Along the way came the criticism. 

“There were people around me trying to dissuade me from moving forward with my project. They told me you are facing society on your own, why? But this thing made me more insistent.”

Natcheh says she finds it weird that society believes it is culturally and socially inappropriate for a woman to teach gymnastics and for little girls to train in the sport.

“There is no contradiction between gymnastics and religion. But if we talk about customs and traditions, in our society they basically consider that the girl is an entity that belongs at home. She should not come out for other things, such as sports, or to develop herself.”

But the conservative attitudes also helped her get her project off the ground and helped to spread the culture of sports for girls and gymnastics.

“Being a woman helped me a lot because most of those participating in gymnastics are girls and their parents refuse for them to be trained by a man. Parents felt safe that their daughters were with a lady.”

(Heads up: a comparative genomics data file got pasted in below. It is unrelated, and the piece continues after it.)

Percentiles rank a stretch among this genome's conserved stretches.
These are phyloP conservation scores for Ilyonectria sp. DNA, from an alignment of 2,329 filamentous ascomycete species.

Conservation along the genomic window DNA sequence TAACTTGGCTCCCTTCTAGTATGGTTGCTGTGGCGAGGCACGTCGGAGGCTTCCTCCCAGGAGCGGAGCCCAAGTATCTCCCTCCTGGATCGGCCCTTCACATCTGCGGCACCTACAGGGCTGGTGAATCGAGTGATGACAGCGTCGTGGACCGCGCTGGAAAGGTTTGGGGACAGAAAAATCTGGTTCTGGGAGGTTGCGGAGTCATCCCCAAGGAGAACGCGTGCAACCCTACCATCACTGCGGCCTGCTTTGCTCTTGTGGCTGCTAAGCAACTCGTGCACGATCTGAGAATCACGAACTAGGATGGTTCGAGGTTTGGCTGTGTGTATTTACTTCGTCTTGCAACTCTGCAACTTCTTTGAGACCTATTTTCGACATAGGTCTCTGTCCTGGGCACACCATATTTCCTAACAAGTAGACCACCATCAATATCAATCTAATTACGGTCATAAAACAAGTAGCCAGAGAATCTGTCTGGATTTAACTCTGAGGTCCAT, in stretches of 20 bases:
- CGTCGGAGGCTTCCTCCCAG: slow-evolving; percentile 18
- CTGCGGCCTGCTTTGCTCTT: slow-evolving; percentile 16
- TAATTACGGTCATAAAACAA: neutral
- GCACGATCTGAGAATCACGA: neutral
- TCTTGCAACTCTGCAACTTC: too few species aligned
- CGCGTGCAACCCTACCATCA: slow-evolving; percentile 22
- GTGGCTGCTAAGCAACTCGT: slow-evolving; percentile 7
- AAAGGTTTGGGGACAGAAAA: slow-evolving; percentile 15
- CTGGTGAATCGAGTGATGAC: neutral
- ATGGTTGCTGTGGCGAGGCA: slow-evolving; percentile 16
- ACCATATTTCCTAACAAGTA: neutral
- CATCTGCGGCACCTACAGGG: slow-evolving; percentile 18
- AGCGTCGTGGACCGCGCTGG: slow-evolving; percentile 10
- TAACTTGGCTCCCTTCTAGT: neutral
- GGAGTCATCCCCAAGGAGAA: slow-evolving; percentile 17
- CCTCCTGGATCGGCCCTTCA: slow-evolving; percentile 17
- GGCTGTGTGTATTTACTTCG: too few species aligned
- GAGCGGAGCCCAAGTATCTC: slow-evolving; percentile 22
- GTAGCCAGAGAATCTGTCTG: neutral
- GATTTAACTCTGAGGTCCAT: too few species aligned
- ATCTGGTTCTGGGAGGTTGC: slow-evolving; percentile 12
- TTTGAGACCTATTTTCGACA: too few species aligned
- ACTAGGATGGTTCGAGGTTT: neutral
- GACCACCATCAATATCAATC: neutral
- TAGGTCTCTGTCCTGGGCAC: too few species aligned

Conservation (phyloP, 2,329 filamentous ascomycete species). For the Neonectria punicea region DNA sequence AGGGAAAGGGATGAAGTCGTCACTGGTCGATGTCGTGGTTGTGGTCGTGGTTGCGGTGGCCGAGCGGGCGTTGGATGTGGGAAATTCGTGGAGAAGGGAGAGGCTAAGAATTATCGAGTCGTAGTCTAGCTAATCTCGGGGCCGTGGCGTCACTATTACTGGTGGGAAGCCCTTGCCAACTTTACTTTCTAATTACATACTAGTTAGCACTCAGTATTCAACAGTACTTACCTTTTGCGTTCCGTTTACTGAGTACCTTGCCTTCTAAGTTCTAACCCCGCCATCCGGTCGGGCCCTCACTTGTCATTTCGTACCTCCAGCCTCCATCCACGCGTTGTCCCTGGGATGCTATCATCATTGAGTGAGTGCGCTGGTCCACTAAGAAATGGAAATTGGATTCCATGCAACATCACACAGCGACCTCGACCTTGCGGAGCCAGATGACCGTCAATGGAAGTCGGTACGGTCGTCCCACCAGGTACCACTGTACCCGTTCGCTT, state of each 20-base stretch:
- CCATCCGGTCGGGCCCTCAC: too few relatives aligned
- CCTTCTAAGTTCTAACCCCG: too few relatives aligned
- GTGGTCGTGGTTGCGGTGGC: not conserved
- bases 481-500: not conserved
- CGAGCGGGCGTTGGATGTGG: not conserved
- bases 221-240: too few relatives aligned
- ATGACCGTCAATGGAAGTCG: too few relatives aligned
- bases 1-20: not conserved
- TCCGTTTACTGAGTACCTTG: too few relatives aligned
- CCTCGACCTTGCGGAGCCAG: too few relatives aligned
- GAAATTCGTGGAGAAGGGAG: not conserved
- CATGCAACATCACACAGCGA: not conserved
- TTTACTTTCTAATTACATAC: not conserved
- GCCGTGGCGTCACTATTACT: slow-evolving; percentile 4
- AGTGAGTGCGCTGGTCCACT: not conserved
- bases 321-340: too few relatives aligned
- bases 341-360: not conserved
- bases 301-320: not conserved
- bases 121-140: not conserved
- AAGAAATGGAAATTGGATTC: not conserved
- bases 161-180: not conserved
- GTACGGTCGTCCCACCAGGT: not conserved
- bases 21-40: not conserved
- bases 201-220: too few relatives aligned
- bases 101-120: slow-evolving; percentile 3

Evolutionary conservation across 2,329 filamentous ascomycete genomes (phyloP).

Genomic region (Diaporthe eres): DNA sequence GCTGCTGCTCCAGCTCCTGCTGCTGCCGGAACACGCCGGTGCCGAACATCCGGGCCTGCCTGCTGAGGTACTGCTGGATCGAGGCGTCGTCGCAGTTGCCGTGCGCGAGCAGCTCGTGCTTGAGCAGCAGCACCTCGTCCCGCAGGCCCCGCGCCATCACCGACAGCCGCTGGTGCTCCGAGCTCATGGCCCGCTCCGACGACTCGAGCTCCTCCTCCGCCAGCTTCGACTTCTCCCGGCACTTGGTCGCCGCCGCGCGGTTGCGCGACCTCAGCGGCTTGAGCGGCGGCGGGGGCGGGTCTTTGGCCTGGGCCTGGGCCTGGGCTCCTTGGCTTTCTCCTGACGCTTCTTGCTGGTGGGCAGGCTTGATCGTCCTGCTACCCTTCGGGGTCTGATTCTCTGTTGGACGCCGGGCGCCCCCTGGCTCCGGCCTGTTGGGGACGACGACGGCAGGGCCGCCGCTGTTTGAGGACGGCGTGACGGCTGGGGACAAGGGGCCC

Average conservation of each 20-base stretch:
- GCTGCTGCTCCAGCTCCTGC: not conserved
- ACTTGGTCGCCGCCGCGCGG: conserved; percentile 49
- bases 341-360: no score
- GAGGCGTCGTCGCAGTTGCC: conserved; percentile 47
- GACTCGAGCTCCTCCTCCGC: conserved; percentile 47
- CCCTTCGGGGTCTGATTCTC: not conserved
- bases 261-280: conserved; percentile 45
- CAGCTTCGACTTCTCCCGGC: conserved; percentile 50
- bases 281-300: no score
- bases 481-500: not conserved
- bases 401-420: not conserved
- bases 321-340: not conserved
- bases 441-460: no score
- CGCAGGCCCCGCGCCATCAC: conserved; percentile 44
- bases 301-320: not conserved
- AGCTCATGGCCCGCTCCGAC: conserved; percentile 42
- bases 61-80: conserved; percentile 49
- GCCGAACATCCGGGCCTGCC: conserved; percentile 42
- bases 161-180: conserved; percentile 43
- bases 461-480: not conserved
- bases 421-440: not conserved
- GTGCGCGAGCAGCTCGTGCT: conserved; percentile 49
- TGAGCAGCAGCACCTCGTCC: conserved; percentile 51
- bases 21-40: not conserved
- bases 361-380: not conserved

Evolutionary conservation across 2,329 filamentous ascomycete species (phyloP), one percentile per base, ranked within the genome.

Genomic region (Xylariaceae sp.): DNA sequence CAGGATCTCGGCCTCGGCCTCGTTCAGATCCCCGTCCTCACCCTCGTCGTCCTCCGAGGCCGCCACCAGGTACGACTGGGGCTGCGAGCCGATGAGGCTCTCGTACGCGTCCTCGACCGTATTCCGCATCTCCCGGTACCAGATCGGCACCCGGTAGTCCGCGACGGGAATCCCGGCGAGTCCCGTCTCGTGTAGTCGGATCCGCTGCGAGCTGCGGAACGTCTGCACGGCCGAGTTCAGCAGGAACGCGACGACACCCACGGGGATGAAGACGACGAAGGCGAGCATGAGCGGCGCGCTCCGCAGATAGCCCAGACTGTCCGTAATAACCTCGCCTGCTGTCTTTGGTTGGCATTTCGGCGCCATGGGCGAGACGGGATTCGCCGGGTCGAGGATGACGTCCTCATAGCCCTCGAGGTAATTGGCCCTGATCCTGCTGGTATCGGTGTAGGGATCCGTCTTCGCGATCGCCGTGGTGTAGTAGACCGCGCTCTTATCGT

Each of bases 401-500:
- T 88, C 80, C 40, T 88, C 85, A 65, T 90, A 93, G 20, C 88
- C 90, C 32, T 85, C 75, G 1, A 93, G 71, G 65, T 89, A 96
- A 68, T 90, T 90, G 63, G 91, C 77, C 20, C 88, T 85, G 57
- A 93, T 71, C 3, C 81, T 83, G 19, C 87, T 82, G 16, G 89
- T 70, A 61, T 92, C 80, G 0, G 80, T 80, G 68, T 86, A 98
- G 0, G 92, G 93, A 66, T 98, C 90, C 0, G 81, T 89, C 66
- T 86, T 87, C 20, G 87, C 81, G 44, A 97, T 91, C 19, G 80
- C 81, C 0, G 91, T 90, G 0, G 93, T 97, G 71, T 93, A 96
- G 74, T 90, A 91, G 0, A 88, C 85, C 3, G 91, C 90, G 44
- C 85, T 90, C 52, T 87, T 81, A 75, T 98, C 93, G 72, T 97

Fidaa Abuhamdiya is one of the few yet increasing number of professional female chefs in Ramallah, becoming a model for young women in an unlikely field.

Food has always been her obsession; growing up she wanted to learn the art of cooking from the best.

“It was born with me, loving food and [being] passionate about food. In short, I can tell you that I followed my passion and I decided to go to Italy.”

She earned her bachelor’s and master’s degree there.

“It was the best place and is still the best place to go and study about food, not just cooking but food culture and food history and also how to use food as an instrument for communication and how to talk about things and issues through food.”